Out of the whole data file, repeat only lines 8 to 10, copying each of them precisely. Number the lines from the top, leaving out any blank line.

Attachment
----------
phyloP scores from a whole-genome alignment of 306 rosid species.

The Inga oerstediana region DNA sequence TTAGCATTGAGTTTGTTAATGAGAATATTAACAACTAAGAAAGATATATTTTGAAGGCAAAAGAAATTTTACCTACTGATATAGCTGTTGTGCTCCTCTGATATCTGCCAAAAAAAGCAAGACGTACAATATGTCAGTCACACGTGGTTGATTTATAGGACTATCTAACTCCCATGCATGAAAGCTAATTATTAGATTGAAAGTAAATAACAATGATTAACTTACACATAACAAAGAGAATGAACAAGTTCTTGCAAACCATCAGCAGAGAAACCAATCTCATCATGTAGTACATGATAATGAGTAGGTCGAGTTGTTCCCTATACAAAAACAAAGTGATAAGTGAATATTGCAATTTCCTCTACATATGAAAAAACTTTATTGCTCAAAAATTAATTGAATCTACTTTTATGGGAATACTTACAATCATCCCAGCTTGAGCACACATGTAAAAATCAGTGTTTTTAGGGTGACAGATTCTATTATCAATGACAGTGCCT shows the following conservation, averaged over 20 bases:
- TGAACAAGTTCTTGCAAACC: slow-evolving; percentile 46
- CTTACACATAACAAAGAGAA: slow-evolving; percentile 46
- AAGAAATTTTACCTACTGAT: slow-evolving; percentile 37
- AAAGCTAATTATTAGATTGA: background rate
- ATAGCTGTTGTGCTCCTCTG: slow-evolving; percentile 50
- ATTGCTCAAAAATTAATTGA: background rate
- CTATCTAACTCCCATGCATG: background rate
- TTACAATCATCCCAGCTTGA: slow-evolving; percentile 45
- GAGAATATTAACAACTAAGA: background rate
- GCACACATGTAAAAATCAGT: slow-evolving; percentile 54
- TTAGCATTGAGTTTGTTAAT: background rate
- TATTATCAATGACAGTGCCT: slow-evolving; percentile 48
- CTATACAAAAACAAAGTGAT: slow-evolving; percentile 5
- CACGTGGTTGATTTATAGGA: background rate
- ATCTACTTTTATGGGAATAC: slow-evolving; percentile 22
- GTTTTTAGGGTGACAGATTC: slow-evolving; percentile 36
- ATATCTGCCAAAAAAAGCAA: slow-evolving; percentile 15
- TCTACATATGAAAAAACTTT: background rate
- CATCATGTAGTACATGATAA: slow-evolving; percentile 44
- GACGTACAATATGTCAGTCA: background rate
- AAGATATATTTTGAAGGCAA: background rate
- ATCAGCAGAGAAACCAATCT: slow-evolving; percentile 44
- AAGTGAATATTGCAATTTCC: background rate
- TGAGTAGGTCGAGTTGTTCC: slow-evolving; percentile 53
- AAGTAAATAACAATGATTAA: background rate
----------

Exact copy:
- ATTGCTCAAAAATTAATTGA: background rate
- CTATCTAACTCCCATGCATG: background rate
- TTACAATCATCCCAGCTTGA: slow-evolving; percentile 45